- AAP MLA gives live demo of ‘EVM hacking’ in assembly
Electronic voting Machine (EVM) is voting using electronic means to either aid or take care of the chores of casting and counting votes. According to the election commission, the EVM cannot be hack but AAP MLA gives a live demo of ‘EVM hacking’ in assembly. Bhardwaj rigged a mock poll on a machine similar to an EVM machine. According to report AAP MLA Mr. Saurabh Bhardwaj comes with sample EVM machine and demonstrate how it can be hacked. Mr. Saurabh Bhardwaj said that EVM uses the secret code for every party and this coding process can be changed. Bhardwaj said while demonstrating how secret codes can be fed into the machine while voting to manipulate the results. The claims have been denied by the election commission and further investigation is going on.
- AIFF website hacked
The All India Football Federation (AIFF) website got hacked on Tuesday by a group that calls itself the “Zero Cool”. According to the report, the hacking was identified in the evening when the Federation Cup match between Aizawl FC and Churchill Brothers was being played. Although there has been no confirmation, the language on the website sounded like it was the job of a Pakistani hacker. According to news published by Times of India, the hackers spoke of India’s demand for the release of Kulbhushan Jadhav, the Indian national who had been arrested in Balochistan, and hurled abuses on India. The hackers also threatened to send back only Jadhav’s dead body. The website had been working even in the afternoon and our IT team is working on the matter said AIFF.
Cyber Security Tips: To prevent from website hacking keep your web server secure, keep your software up-to-date, do Vulnerability Assessment and Penetration Testing (VAPT) to know weaknesses of your website. To get excellent VAPT service visit http://www.anacyber.com/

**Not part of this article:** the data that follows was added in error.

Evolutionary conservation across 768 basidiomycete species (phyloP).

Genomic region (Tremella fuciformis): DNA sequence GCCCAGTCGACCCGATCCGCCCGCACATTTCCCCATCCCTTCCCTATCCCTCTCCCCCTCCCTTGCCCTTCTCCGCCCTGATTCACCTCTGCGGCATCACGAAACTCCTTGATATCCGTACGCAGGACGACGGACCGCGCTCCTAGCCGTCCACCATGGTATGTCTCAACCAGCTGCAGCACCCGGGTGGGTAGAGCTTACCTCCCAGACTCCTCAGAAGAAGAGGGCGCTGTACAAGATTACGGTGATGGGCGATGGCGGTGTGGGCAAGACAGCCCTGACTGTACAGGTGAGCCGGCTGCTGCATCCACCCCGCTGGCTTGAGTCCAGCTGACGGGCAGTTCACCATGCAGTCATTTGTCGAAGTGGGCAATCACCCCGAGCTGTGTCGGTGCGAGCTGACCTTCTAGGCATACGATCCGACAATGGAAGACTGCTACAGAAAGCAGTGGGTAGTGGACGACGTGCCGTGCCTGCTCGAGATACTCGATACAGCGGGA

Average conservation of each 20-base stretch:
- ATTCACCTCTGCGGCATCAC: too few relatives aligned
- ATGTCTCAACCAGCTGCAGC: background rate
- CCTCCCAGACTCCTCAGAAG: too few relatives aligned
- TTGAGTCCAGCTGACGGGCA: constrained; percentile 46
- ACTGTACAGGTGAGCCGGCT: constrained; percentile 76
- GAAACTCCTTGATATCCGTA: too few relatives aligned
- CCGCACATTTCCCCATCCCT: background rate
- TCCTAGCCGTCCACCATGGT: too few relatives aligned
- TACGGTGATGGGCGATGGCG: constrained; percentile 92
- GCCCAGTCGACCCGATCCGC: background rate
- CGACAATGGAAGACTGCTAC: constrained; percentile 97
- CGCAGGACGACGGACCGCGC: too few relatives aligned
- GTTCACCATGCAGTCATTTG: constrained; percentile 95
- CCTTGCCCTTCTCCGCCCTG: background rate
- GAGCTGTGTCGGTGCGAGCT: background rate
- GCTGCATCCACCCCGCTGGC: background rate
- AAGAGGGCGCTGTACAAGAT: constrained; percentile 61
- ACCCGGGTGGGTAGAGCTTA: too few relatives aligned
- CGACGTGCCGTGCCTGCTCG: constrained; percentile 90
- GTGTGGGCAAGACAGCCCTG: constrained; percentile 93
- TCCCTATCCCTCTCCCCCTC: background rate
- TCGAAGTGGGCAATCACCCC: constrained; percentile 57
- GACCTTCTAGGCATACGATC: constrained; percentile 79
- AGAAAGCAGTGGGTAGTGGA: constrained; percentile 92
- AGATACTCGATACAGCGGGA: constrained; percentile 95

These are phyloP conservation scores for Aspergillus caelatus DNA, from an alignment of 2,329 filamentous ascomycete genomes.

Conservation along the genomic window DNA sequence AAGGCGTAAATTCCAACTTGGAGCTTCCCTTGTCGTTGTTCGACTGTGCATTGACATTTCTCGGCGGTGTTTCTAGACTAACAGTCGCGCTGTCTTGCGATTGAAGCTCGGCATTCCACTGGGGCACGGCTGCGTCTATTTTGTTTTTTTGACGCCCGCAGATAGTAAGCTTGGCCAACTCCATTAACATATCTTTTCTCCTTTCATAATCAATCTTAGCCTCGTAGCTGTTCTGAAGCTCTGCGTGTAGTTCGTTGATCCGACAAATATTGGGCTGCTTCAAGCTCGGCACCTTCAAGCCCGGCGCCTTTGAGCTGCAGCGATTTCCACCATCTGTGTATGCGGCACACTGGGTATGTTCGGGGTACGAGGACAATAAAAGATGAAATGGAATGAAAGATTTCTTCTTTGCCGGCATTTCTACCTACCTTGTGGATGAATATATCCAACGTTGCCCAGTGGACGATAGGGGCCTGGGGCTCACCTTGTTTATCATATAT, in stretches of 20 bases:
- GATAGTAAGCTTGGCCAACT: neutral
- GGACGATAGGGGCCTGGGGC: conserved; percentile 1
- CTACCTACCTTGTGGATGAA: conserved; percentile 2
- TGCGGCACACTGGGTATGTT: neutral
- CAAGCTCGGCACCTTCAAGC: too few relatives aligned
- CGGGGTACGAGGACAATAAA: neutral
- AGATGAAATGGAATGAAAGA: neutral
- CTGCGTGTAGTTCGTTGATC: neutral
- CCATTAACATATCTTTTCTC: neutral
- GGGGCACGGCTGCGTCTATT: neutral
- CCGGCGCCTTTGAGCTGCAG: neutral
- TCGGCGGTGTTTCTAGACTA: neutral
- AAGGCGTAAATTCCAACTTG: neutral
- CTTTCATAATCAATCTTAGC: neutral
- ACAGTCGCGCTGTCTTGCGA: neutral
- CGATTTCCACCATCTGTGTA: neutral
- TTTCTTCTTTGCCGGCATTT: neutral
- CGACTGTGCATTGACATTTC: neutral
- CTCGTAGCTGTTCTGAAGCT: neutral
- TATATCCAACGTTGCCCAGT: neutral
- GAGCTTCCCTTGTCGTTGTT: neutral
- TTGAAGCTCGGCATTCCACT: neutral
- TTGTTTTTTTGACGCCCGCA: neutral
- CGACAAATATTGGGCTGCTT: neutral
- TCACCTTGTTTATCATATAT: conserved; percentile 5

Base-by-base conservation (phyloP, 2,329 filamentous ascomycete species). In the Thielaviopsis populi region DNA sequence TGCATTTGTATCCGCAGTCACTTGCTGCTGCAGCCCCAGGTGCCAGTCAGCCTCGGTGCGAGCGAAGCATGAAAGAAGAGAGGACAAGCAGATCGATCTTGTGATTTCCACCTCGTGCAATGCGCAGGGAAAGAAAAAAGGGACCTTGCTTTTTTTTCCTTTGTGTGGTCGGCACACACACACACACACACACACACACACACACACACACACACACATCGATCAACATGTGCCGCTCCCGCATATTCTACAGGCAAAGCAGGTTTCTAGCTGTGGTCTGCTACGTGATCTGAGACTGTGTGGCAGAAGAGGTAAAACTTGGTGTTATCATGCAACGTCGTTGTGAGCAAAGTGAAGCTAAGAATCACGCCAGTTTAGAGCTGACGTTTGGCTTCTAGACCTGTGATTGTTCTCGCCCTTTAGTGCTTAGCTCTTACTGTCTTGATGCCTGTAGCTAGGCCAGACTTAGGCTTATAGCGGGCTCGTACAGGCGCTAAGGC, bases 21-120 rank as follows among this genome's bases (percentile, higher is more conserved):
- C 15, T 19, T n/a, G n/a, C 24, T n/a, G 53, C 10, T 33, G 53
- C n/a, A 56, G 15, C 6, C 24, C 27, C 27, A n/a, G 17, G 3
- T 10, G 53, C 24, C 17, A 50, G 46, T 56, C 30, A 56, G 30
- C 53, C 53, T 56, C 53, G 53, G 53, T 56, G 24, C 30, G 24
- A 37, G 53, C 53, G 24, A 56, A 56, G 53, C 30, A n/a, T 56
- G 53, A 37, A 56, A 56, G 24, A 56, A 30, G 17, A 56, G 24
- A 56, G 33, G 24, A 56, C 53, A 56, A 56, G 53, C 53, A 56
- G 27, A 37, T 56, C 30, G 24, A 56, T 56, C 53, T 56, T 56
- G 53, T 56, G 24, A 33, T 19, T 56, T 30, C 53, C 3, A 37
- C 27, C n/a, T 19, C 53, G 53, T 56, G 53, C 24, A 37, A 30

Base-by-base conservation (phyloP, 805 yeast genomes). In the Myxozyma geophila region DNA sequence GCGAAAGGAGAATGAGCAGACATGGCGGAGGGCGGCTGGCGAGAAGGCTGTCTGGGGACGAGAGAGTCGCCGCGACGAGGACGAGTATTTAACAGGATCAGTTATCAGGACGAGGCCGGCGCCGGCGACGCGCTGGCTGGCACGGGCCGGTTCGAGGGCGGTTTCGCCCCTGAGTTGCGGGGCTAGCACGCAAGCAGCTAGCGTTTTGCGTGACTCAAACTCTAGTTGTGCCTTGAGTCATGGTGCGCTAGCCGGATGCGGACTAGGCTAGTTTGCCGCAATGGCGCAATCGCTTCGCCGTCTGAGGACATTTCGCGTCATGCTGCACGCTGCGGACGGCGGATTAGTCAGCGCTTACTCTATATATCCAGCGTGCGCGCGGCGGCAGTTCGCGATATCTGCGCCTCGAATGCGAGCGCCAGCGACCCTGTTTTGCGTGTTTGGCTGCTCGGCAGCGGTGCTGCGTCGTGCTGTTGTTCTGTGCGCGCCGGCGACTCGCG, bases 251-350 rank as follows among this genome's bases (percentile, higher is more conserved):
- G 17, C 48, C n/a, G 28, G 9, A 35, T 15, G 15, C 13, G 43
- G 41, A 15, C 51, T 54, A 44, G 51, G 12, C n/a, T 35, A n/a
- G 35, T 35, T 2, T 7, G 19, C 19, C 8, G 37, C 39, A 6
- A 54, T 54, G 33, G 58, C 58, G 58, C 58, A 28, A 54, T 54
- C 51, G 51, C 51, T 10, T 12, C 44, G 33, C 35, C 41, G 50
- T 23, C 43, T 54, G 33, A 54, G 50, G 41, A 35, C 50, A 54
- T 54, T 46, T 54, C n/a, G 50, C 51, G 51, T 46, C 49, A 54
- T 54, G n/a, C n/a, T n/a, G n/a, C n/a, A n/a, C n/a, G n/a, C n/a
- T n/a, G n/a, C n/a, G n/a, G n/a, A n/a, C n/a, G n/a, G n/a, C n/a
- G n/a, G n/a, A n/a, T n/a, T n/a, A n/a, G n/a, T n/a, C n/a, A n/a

- Microsoft Issues Emergency Patch For Critical RCE in Windows Malware Scanner
Yesterday 8th may Google zero-day team found remote code execution vulnerability in Microsoft windows system called as Crazy Bad. According to the researcher, this vulnerability could allow an attacker to execute remote code. According to an advisory released by Microsoft, the remotely exploitable security flaw (CVE-2017-0290) exists in Microsoft Malware Protection Engine (MMPE) – the company’s own antivirus engine that could be used to fully compromise Windows PCs without any user interaction. Following are a list of affected software includes;
- Windows Defender
- Windows Intune Endpoint Protection
- Microsoft Security Essentials
- Microsoft System Center Endpoint Protection
- Microsoft Forefront Security for SharePoint
- Microsoft Endpoint Protection
- Microsoft Forefront Endpoint Protection
According to the report, the flaw resides in the way the Microsoft Malware Protection Engine scan files. It is possible for an attacker to craft a malicious file that could lead to memory corruption on targeted systems. The vulnerability could be exploited by hackers in several ways, like sending emails, luring victims to sites that deliver malicious files, and instant messaging.
Cyber Security Tips: Users are strongly recommended that apply patches as soon as possible.
- BitKangoroo Ransomware Deletes User Files
Ransomware attacks are increasing from few years. A piece of ransomware currently in development is deleting user’s files if the ransom isn’t paid within a given period of time. BitKangoroo ransomware is the name of a cryptovirus. The extension it places to all files after encryption is .bitkangoroo. After encryption, a ransom note window will be displayed with instructions on how to pay the demanded ransom. Once a computer has been infected, the malware starts encrypting user’s files using AES-256 encryption and appends the .bitkangoroo extension to each of the affected files. Once the process has been completed, the ransomware displays a window informing the victim that their files have been encrypted and that a 1 Bitcoin ransom should be paid to decrypt them. The note warns that one file will be deleted every hour until the ransom has been paid, and also displays a countdown. When deleting the encrypted file, the malware also resets the timer to 60 minutes, Bleeping Computer’s Lawrence Abrams reveals according to news published by Security Week.
Cyber Security Tips: To prevent from such ransomware keep using reputed antivirus, use antimalware and avoid opening spam mails, keep a backup of your data, avoid to click on any link without verifying.